06 February 2017

How Experts Damage Their Own Credibility

This story is illustrative to many current debates taking place, especially in the United States. Per the UK Daily Mail:
  • The Mail on Sunday can reveal a landmark paper exaggerated global warming
  • It was rushed through and timed to influence the Paris agreement on climate change
  • America’s National Oceanic and Atmospheric Administration broke its own rules
  • The report claimed the pause in global warming never existed, but it was based on misleading, ‘unverified’ data
The key words and phrases in the DM piece which provide insight into this issue are:
  • "exaggerated"
  • "influence"
  • "broke its own rules"
  • "misleading"
  • "sensational but flawed"
  • "blatant attempt to intensify the impact"
  • "they had manipulated and hidden data"
  • "flawed conclusions"
We could go on and on, but you get the idea. No real surprise. Of course, not all "experts" have an agenda beyond their area of expertise but, sadly, many do. They don't follow the facts to a conclusion. They already have their conclusion and construct their "facts" accordingly. Personally, I simply never blindly accept the premise that "experts" are always right. I could cite numerous personal experiences easily refuting that notion. Some of these experiences were quite serious and weighty. Some even involved life and death situations. I'm sure most readers have had similar experiences. One thing I have noticed is that the older I get, the easier it becomes to recognize real experts from phony ones.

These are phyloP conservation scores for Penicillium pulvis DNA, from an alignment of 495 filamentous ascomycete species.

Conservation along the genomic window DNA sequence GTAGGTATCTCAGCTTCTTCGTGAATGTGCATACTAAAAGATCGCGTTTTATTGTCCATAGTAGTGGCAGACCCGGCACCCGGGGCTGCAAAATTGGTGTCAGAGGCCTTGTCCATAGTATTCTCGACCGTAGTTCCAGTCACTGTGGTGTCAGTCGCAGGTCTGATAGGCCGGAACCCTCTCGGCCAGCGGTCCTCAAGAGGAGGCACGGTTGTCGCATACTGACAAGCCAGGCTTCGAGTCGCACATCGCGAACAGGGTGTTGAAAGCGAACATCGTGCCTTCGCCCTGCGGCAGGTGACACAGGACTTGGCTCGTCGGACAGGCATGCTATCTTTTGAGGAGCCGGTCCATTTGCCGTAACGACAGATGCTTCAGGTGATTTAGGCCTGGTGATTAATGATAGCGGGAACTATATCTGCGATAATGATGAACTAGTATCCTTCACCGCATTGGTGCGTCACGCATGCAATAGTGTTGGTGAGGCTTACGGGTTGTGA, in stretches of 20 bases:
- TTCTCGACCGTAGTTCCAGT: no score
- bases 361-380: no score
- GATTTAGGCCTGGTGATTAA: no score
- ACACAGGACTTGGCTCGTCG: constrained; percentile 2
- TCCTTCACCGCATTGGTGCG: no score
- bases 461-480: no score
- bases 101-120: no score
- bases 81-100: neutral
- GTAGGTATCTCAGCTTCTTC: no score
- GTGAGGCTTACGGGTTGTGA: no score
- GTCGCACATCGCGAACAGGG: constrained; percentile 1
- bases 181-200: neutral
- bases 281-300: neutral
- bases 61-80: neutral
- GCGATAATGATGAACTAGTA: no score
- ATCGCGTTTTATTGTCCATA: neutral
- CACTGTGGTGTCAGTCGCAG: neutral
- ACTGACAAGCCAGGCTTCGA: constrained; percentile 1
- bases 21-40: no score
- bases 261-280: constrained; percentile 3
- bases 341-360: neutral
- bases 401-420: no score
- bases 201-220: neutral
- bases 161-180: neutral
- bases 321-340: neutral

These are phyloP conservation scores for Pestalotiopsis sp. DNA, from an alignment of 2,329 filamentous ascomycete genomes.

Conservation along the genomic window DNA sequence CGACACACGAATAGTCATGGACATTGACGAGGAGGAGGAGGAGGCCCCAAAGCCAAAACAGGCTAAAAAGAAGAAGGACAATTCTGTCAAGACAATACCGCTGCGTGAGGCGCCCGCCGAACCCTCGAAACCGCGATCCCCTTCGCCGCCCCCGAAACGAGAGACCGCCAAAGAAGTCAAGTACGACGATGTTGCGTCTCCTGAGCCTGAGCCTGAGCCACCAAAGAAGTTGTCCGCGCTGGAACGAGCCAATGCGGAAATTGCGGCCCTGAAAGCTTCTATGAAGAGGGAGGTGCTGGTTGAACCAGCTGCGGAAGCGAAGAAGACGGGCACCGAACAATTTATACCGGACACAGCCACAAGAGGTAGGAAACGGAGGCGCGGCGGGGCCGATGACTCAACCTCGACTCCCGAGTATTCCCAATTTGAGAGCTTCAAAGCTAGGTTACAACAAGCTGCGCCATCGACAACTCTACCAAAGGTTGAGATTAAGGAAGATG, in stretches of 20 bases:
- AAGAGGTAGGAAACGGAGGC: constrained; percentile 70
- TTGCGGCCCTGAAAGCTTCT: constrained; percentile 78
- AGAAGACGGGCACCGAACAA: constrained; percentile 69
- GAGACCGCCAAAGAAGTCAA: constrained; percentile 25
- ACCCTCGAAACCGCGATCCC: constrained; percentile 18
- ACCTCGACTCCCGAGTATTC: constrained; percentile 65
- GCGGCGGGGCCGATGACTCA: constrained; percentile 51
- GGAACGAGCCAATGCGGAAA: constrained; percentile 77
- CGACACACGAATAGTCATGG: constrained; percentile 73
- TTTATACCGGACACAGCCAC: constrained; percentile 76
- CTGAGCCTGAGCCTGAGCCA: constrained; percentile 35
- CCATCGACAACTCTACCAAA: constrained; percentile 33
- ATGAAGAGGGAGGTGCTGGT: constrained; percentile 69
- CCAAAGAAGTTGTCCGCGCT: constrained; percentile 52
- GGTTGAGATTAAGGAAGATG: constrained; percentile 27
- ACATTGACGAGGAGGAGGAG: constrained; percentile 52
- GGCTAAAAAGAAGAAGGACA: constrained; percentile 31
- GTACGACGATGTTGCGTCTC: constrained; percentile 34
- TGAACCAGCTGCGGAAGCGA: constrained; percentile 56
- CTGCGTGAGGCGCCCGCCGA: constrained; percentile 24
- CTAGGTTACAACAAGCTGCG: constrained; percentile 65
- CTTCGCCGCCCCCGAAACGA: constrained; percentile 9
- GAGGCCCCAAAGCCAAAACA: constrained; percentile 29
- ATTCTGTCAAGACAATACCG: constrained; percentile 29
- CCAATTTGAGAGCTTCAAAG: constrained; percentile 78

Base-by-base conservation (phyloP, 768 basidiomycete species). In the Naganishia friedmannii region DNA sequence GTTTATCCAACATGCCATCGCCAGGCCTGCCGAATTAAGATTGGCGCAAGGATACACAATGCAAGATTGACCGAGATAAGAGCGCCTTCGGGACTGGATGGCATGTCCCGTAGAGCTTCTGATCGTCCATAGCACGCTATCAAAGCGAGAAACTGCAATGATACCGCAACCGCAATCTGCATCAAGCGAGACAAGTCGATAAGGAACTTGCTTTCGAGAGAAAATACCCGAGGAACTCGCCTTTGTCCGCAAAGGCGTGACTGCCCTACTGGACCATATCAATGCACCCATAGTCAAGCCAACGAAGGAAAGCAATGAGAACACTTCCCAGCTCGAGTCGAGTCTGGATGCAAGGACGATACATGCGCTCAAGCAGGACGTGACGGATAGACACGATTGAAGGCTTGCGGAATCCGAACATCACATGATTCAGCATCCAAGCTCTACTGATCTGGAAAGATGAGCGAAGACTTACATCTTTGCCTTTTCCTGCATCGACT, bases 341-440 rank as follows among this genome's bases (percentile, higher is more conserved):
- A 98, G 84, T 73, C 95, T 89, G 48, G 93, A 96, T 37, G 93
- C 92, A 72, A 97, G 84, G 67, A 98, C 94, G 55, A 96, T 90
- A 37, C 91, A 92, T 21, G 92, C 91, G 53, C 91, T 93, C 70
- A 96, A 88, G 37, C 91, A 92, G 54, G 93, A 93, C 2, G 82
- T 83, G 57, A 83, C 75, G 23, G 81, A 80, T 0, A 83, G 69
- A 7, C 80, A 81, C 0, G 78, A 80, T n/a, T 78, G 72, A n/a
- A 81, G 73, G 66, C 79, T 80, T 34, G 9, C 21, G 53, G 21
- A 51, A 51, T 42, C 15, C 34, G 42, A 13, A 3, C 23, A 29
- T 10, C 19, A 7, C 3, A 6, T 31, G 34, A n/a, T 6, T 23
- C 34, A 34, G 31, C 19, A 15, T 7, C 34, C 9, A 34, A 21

By the way, does anyone see a correlation with other "academic" disciplines and "experts", hmmm

Read. Think. Draw your own conclusions. Experts are, quite often, quite wrong.


HankC said...

my 'conclusion' is based on the idea that the Daily Mail is the UK version of the National Enquirer.

Richard G. Williams, Jr. said...

Hank - not quite as bad as the NE, but point taken. But getting beyond the flawed messenger, the message is nonetheless credible. In fact, the NOAA is going to investigate the claim:


Does that alter anything for you?